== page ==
Anyway, the pavāraā ceremony in Fremont appeared to have most of the Burmese monks in the San Francisco Bay Area in attendance: about forty of them, plus two monks from Sri Lanka, plus me. I was the only non-Asian monk there. The monks sit in order of seniority; and although officially I'm a mahāthera (a "great elder") with more than twenty rains retreats under my belt, I was sitting closer to the back than to the front. Old U Jatila, a monk who was staying at our place and who has been a fully ordained monk for some 63 years, was sitting fourth in line.
     After the ceremony we sat through a very brief sermon delivered by one of the leading sayadaws to the almost entirely Burmese crowd (I saw a total of one non-Asian amongst the laypeople there), and then we were ushered into an area with long tables covered with Burmese festival food, which food we ate from plates, as it seems very few Asian monks eat from alms bowls in America. After this we ran the gauntlet of a long line of devout Buddhists offering little envelopes containing money. I prefer not to handle the stuff, so I was assigned an attendant to receive the envelopes on my behalf. He walked beside me down the line announcing (in Burmese), "The foreigner sayadaw! The foreigner sayadaw!" I pointed out to him that, strictly speaking, considering that we were in America, I was the only sayadaw there who wasn't a foreigner. He saw the point, and was amused by the idea, but continued calling me the foreigner sayadaw. My attendant collected no fewer than 27 envelopes on my behalf, containing maybe $400—not a bad "take," considering that all I did to earn it was to look like a monk, participate in a half-hour-long ritual ceremony, eat some pretty good food, and generally just behave myself. The Buddhist laypeople participate in these ceremonies to socialize and earn merit, but I suspect that for most monks the main point is the little envelopes.
     The next event on the Theravada Buddhist ritual/festival calendar was kathina, which can occur at any time within one lunar month of pavāraā, so the local Burmese temples scheduled their kathina festivals on different days so as not to compete with each other for faithful donors. This is yet another event originally associated with monastic discipline which in Burmese Buddhism has mutated into a virtually meaningless formality. I used to forbid them at my monastery in northwest Burma (for more details, see "The Noble Flight of U Nandiya," posted 2 March 2013), although I found myself participating in three of them this year. The Burmese monks at my temple probably attended five or six. Kathina generally involves a ritual called anumodana, in which the Sangha assembles in the congregation hall and recites some Pali asserting, among other things, that the procedure of "spreading the kathina frame" was done properly and correctly—something I could not recite without telling an untruth, and I am very much inclined to avoid lying. So I braced myself for the eventuality of anumodana, inwardly debating whether I should just stubbornly remain silent or else take an officiating sayadaw aside and say, "OK, look, I'll say it, but I won't mean it, so bear that in mind." But for whatever reason, I was not called upon to recite a fake anumodana. It appears that in Burmese temples in California one monk recites it on behalf of the entire Sangha. I'm rusty on ritual observances, so whether this California method is kosher or not I can't say.
     Shortly after these events occurred possibly the most spiritually significant event of the year for me—the yagé ceremonies that I mentioned in a recent post ("Trial by Ordeal," posted 7 December 2013). Among other great benefits of those ceremonies, I had been more or less depressed for more than three months, and the medicine I took there effectively snapped me right out of it. It did this by allowing me to see quite clearly, even forcing me to see, that the depression was purely optional. For more information, see the other blog post.
     I may as well mention that the main reason why I was depressed was the plain fact that my attempts to live a less isolated, freer existence in America hadn't worked out so well, and I was soon to return to the place it had taken so long to leave, with no telling how long I would remain there.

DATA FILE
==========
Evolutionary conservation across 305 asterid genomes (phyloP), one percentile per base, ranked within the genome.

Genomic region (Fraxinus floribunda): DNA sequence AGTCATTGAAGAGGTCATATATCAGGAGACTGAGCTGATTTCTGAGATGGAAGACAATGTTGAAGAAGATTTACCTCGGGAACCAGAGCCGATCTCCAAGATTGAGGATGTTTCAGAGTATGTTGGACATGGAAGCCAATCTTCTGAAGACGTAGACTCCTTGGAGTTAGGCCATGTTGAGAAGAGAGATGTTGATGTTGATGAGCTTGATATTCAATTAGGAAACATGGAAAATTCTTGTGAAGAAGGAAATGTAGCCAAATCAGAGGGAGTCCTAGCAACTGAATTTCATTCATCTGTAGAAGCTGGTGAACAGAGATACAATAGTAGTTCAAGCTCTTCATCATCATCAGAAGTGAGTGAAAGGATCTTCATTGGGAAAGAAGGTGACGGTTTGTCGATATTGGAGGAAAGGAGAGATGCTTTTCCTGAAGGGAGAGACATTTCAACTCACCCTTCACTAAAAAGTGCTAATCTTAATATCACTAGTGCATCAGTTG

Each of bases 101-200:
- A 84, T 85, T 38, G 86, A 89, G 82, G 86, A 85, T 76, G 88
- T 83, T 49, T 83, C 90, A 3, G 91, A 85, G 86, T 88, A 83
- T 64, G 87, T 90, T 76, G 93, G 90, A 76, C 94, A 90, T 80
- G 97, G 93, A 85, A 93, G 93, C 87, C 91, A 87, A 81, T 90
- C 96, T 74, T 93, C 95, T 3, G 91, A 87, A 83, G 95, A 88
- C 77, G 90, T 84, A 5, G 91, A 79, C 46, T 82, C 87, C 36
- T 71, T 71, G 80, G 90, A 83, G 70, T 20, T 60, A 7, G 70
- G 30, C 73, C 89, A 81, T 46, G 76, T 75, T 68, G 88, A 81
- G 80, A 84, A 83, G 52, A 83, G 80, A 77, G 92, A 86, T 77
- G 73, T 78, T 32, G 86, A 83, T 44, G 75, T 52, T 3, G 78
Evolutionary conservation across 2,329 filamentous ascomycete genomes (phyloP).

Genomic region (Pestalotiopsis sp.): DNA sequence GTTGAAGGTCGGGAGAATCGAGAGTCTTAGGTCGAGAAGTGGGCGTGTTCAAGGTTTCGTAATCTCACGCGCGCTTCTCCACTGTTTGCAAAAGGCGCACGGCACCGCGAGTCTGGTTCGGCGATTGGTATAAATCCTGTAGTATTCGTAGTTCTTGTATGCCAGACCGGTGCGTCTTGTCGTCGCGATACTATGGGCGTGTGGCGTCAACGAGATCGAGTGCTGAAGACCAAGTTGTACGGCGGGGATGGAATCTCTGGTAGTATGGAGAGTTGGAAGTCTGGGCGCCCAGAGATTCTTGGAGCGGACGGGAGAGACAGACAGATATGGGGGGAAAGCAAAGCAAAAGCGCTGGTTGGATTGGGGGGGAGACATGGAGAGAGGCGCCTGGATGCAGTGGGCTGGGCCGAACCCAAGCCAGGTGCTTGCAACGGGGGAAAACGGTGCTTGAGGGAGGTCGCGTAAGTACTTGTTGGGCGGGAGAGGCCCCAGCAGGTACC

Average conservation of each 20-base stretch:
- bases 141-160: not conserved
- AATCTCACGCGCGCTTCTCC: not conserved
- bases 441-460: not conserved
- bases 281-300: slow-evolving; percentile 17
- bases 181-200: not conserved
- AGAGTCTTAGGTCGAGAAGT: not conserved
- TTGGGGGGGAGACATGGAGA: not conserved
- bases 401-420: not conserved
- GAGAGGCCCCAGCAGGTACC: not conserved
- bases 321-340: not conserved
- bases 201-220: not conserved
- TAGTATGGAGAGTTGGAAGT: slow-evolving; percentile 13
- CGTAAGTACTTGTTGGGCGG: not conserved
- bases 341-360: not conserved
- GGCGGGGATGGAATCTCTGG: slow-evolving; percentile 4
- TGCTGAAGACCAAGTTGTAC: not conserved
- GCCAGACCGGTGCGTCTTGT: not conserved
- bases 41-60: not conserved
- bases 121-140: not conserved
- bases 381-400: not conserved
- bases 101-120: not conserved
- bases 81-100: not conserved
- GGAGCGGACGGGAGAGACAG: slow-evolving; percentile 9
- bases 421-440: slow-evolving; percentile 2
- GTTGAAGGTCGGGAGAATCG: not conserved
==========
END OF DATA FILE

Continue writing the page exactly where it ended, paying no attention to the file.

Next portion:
Of course there are folks who will not hesitate to point the finger squarely at me, and many already have pointed it, declaring that it was because of my own arrogance, and/or rascality, and/or heresy, and/or whatever else, that I received so little physical support from non-Asian Buddhist communities in America. There is, no doubt, some truth in that…although really, the finger points both ways. First of all, I required minimal support from the very get-go, even when I was full of optimism, gratitude, relatively expanded consciousness, and relatively strict practice, and was eager to see the best in everyone. Also, it is just plain common knowledge among Western monks that practically the only way to exist long-term in America is to be supported mainly by Asian Buddhists. As a general rule, Americans do not support monks, and American Theravada Buddhists do not support Theravada Buddhist monks—not lax ones, not strict ones, not arrogant ones, not humble ones. I assume that there are exceptions to the rule, that there are monks receiving most of their food and shelter from non-Asian Buddhists—I hope so and would like to think so—but I don't know who they are. Bhikkhu Bodhi maybe? But the last I heard he was living at a Chinese Mahayana monastery. I suppose venerable Ajahn Thanissaro in southern California is supported by Thai communities, which include the wealthy mother of Tiger Woods. I'm pretty sure that Abhayagiri, the Ajahn Chah monastery in northern California, also is supported mainly by Asian immigrants, and the extensive property of Abhayagiri was originally donated by a Chinese Mahayana organization. Ajahn Amaro at his new place in the Pacific Northwest, maybe? Wat Atam near Seattle, the home base of the only Western monk I've met who resides in the Pacific Northwest, is supported almost entirely by Thai immigrants, as is probably also the case with Birken, the Ajahn Chah monastery in British Columbia. So I hope they're out there, but I just don't know who or where they are. And wherever they are, they form a small minority. As a general rule (or a sweeping generalization), Americans do not see the point of supporting full-time Dharma practitioners. I've been told by more than one American, on more than one occasion, that the reason Asian Buddhists support monks is because they've been "brainwashed" into doing it. Well, we American Buddhists are just as brainwashed, just in a different direction. And seeing our own cultural conditioning can be hard.